Last Sunday night the moon was full and shining over this place we call home in all of its splendid glory. Nov. 21 brings a cosmic addition to this full moon, as it is called a blue moon.
Most generally there are just 12 full moons, but every so many years we have 13 full moons. In 1937, the state of Maine’s Farmers Almanac gave the calendric meaning of a blue moon. It also stated that when there were 13 full moons, it confused the monks who were in charge of making up the calendar. They had a hard time putting in their special holy days.
Most people think a blue moon is a myth, or a brand of beer, but it is a continuing topic of conversation among the people who study the celestial universe.
Radon gas has reared its ugly head. Besides causing lung cancer, it is causing a stir with the people who lend the money for a mortgage. Until a house is free of radon, you cannot get the mortgage.
This silent health hazard seeps out of the ground and takes residence in your basement.
There are companies that can rid a house of this danger and there are do-it-yourself kits on the market. This is a very serious problem and I would recommend getting the pros to rid your home of this dangerous gas.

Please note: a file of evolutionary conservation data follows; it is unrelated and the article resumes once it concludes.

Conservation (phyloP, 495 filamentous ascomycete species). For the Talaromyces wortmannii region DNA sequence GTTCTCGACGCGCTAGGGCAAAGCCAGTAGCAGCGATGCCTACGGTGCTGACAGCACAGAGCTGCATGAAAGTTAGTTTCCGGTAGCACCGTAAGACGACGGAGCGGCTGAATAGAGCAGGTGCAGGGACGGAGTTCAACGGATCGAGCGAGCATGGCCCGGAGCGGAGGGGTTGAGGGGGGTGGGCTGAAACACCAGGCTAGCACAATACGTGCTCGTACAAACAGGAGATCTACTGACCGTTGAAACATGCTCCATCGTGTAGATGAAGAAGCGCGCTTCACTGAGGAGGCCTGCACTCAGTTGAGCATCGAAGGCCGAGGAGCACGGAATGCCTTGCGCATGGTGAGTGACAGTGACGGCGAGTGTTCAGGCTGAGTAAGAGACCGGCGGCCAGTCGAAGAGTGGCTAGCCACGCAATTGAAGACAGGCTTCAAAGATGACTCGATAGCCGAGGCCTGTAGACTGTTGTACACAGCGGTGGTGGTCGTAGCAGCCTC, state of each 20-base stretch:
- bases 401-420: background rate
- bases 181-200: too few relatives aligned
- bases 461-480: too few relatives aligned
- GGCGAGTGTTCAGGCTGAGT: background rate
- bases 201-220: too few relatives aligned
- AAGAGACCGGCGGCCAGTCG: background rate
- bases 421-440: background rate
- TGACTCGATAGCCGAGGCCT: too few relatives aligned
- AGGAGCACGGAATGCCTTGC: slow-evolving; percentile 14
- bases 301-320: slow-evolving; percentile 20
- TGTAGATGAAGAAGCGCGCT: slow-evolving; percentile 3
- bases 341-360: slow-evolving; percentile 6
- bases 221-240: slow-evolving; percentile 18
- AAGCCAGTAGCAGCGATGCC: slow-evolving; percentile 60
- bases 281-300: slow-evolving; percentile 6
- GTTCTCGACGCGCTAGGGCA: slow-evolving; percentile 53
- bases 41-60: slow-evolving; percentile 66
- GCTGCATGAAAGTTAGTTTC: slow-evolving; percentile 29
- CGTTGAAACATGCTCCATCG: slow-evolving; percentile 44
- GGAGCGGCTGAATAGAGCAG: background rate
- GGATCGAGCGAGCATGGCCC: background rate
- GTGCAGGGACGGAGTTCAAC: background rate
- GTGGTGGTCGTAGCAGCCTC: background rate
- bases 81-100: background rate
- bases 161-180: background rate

With another bear season coming and going, there were some wild tales going around the Cabin Kitchen. Our outdoor writer told me in church that his hunting party got one that weighed over 500 pounds and it was a task getting it out of the woods.
Some people eat bear meat, but I believe a roast cut off from one the big old bruins taken by hunters would be so tough that you’d need a chainsaw to cut it.
One time I cooked about 25 pounds of a young female bear. I cooked in an electric roaster in two gallons of Italian red wine and it came out so good that the guys in camp devoured every ounce of it.
Now comes the deer season, which was once a big thing around here before the herd as cut down so low.
I am writing this column just before Thanksgiving. Every day is a good day to thank God for our blessings.
For our family, it used to be, “Over the river and through the woods to Grandmother’s house we go.” My grandma’s Thanksgiving dinner was a thing to behold. The turkey was a golden brown. The trimmings were so plentiful that if you tried all of them, you had to unbutton the top button on your pants. Fluffy mashed potatoes, turkey gravy that came straight from heaven and pumpkin pie that melted in your mouth. That’s the one day you don’t worry so much about diabetes or cholesterol.
I hope that our troops in Afghanistan had a good Thanksgiving. So many of them are so far from home and so many families had an empty seat at their dinner table. When will it ever end?